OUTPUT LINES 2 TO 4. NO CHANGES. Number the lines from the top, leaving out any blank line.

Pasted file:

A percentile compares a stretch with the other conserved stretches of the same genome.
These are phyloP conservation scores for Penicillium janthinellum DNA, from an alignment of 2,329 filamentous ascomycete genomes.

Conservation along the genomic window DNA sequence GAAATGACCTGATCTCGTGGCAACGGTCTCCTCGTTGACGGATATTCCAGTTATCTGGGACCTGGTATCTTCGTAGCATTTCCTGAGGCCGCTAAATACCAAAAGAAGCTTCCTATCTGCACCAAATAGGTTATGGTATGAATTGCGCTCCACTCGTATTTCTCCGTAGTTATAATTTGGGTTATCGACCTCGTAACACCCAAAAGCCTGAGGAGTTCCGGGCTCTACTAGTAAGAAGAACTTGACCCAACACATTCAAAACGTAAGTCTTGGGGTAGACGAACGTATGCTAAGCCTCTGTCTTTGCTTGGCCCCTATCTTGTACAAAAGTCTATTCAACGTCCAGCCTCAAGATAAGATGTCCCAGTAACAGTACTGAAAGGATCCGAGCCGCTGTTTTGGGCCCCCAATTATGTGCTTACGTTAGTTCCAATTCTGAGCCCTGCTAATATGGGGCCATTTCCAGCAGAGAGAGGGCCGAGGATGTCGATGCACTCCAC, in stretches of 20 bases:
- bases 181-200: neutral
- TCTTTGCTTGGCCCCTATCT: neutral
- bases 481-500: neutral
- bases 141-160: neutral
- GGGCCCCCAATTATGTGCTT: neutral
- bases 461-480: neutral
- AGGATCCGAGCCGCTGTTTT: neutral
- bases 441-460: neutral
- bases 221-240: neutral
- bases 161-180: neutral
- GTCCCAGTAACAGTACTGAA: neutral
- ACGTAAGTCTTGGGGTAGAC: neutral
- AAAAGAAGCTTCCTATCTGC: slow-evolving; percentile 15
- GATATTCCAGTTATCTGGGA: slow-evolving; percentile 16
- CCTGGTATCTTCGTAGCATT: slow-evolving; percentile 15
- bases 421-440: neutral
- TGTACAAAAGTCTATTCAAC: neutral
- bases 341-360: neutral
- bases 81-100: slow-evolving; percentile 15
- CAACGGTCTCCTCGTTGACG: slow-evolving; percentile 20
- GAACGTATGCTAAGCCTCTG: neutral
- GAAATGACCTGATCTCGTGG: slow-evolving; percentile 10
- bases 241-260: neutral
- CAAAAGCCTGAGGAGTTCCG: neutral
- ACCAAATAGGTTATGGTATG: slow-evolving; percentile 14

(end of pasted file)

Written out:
These are phyloP conservation scores for Penicillium janthinellum DNA, from an alignment of 2,329 filamentous ascomycete genomes.

Conservation along the genomic window DNA sequence GAAATGACCTGATCTCGTGGCAACGGTCTCCTCGTTGACGGATATTCCAGTTATCTGGGACCTGGTATCTTCGTAGCATTTCCTGAGGCCGCTAAATACCAAAAGAAGCTTCCTATCTGCACCAAATAGGTTATGGTATGAATTGCGCTCCACTCGTATTTCTCCGTAGTTATAATTTGGGTTATCGACCTCGTAACACCCAAAAGCCTGAGGAGTTCCGGGCTCTACTAGTAAGAAGAACTTGACCCAACACATTCAAAACGTAAGTCTTGGGGTAGACGAACGTATGCTAAGCCTCTGTCTTTGCTTGGCCCCTATCTTGTACAAAAGTCTATTCAACGTCCAGCCTCAAGATAAGATGTCCCAGTAACAGTACTGAAAGGATCCGAGCCGCTGTTTTGGGCCCCCAATTATGTGCTTACGTTAGTTCCAATTCTGAGCCCTGCTAATATGGGGCCATTTCCAGCAGAGAGAGGGCCGAGGATGTCGATGCACTCCAC, in stretches of 20 bases:
- bases 181-200: neutral